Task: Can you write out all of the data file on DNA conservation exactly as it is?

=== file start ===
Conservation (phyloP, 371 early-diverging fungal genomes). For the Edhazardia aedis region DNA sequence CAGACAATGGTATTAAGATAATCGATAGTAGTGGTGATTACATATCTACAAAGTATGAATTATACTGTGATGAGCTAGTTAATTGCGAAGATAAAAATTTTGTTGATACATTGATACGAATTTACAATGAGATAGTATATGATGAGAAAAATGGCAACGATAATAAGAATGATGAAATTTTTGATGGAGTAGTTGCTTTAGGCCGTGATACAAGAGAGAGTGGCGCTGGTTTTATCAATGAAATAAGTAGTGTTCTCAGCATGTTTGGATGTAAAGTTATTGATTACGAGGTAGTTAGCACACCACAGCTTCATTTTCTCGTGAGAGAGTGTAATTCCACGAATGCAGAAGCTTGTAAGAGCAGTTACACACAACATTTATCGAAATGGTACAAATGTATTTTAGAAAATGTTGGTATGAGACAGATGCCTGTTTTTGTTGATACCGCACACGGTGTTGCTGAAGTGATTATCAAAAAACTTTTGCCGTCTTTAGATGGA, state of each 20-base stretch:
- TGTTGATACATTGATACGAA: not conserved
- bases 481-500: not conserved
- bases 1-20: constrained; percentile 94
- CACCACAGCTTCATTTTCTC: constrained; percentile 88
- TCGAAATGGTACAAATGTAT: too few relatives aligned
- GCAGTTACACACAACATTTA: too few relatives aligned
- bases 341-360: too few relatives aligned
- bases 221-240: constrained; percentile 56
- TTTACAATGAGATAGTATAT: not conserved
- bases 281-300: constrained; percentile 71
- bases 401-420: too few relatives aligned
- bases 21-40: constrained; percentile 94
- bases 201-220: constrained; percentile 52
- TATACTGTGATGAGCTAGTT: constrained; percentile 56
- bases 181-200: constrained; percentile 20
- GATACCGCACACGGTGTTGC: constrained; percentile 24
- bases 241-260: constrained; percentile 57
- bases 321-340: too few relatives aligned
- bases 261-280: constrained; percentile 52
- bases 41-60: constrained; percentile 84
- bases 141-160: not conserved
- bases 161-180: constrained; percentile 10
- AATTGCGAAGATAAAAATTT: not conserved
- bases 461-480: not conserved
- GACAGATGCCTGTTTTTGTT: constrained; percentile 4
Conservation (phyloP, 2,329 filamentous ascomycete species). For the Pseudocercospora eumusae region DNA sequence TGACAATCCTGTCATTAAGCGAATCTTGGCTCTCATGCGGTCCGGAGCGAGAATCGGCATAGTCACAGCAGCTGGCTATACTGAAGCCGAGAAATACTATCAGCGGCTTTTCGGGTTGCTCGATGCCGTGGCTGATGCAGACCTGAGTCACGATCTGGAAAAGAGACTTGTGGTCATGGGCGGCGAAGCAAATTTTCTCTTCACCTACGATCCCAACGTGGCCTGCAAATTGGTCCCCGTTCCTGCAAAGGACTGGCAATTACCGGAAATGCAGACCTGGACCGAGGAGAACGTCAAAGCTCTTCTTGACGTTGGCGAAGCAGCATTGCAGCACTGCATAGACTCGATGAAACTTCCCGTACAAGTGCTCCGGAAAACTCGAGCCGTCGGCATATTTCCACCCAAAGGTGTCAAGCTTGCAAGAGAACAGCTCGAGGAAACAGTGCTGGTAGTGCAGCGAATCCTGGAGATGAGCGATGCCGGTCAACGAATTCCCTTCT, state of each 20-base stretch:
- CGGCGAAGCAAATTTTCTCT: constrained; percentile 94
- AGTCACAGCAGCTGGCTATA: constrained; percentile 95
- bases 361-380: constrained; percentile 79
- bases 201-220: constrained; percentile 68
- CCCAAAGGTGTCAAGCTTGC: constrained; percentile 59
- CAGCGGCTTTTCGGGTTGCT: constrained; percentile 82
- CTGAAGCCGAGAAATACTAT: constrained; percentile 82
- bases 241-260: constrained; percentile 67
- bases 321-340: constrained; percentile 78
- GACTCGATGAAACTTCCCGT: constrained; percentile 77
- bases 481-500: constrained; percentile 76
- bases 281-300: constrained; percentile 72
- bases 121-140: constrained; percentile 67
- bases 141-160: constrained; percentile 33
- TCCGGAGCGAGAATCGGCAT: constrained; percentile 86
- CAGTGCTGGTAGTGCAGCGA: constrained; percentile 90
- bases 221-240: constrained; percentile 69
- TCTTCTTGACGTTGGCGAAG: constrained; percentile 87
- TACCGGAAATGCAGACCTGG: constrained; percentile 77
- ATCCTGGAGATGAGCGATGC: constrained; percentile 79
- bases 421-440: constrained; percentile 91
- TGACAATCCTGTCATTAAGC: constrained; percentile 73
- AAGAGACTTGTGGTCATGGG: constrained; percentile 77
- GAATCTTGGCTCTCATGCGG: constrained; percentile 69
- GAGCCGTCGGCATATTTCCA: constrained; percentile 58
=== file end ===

Conservation (phyloP, 371 early-diverging fungal genomes). For the Edhazardia aedis region DNA sequence CAGACAATGGTATTAAGATAATCGATAGTAGTGGTGATTACATATCTACAAAGTATGAATTATACTGTGATGAGCTAGTTAATTGCGAAGATAAAAATTTTGTTGATACATTGATACGAATTTACAATGAGATAGTATATGATGAGAAAAATGGCAACGATAATAAGAATGATGAAATTTTTGATGGAGTAGTTGCTTTAGGCCGTGATACAAGAGAGAGTGGCGCTGGTTTTATCAATGAAATAAGTAGTGTTCTCAGCATGTTTGGATGTAAAGTTATTGATTACGAGGTAGTTAGCACACCACAGCTTCATTTTCTCGTGAGAGAGTGTAATTCCACGAATGCAGAAGCTTGTAAGAGCAGTTACACACAACATTTATCGAAATGGTACAAATGTATTTTAGAAAATGTTGGTATGAGACAGATGCCTGTTTTTGTTGATACCGCACACGGTGTTGCTGAAGTGATTATCAAAAAACTTTTGCCGTCTTTAGATGGA, state of each 20-base stretch:
- TGTTGATACATTGATACGAA: not conserved
- bases 481-500: not conserved
- bases 1-20: constrained; percentile 94
- CACCACAGCTTCATTTTCTC: constrained; percentile 88
- TCGAAATGGTACAAATGTAT: too few relatives aligned
- GCAGTTACACACAACATTTA: too few relatives aligned
- bases 341-360: too few relatives aligned
- bases 221-240: constrained; percentile 56
- TTTACAATGAGATAGTATAT: not conserved
- bases 281-300: constrained; percentile 71
- bases 401-420: too few relatives aligned
- bases 21-40: constrained; percentile 94
- bases 201-220: constrained; percentile 52
- TATACTGTGATGAGCTAGTT: constrained; percentile 56
- bases 181-200: constrained; percentile 20
- GATACCGCACACGGTGTTGC: constrained; percentile 24
- bases 241-260: constrained; percentile 57
- bases 321-340: too few relatives aligned
- bases 261-280: constrained; percentile 52
- bases 41-60: constrained; percentile 84
- bases 141-160: not conserved
- bases 161-180: constrained; percentile 10
- AATTGCGAAGATAAAAATTT: not conserved
- bases 461-480: not conserved
- GACAGATGCCTGTTTTTGTT: constrained; percentile 4
Conservation (phyloP, 2,329 filamentous ascomycete species). For the Pseudocercospora eumusae region DNA sequence TGACAATCCTGTCATTAAGCGAATCTTGGCTCTCATGCGGTCCGGAGCGAGAATCGGCATAGTCACAGCAGCTGGCTATACTGAAGCCGAGAAATACTATCAGCGGCTTTTCGGGTTGCTCGATGCCGTGGCTGATGCAGACCTGAGTCACGATCTGGAAAAGAGACTTGTGGTCATGGGCGGCGAAGCAAATTTTCTCTTCACCTACGATCCCAACGTGGCCTGCAAATTGGTCCCCGTTCCTGCAAAGGACTGGCAATTACCGGAAATGCAGACCTGGACCGAGGAGAACGTCAAAGCTCTTCTTGACGTTGGCGAAGCAGCATTGCAGCACTGCATAGACTCGATGAAACTTCCCGTACAAGTGCTCCGGAAAACTCGAGCCGTCGGCATATTTCCACCCAAAGGTGTCAAGCTTGCAAGAGAACAGCTCGAGGAAACAGTGCTGGTAGTGCAGCGAATCCTGGAGATGAGCGATGCCGGTCAACGAATTCCCTTCT, state of each 20-base stretch:
- CGGCGAAGCAAATTTTCTCT: constrained; percentile 94
- AGTCACAGCAGCTGGCTATA: constrained; percentile 95
- bases 361-380: constrained; percentile 79
- bases 201-220: constrained; percentile 68
- CCCAAAGGTGTCAAGCTTGC: constrained; percentile 59
- CAGCGGCTTTTCGGGTTGCT: constrained; percentile 82
- CTGAAGCCGAGAAATACTAT: constrained; percentile 82
- bases 241-260: constrained; percentile 67
- bases 321-340: constrained; percentile 78
- GACTCGATGAAACTTCCCGT: constrained; percentile 77
- bases 481-500: constrained; percentile 76
- bases 281-300: constrained; percentile 72
- bases 121-140: constrained; percentile 67
- bases 141-160: constrained; percentile 33
- TCCGGAGCGAGAATCGGCAT: constrained; percentile 86
- CAGTGCTGGTAGTGCAGCGA: constrained; percentile 90
- bases 221-240: constrained; percentile 69
- TCTTCTTGACGTTGGCGAAG: constrained; percentile 87
- TACCGGAAATGCAGACCTGG: constrained; percentile 77
- ATCCTGGAGATGAGCGATGC: constrained; percentile 79
- bases 421-440: constrained; percentile 91
- TGACAATCCTGTCATTAAGC: constrained; percentile 73
- AAGAGACTTGTGGTCATGGG: constrained; percentile 77
- GAATCTTGGCTCTCATGCGG: constrained; percentile 69
- GAGCCGTCGGCATATTTCCA: constrained; percentile 58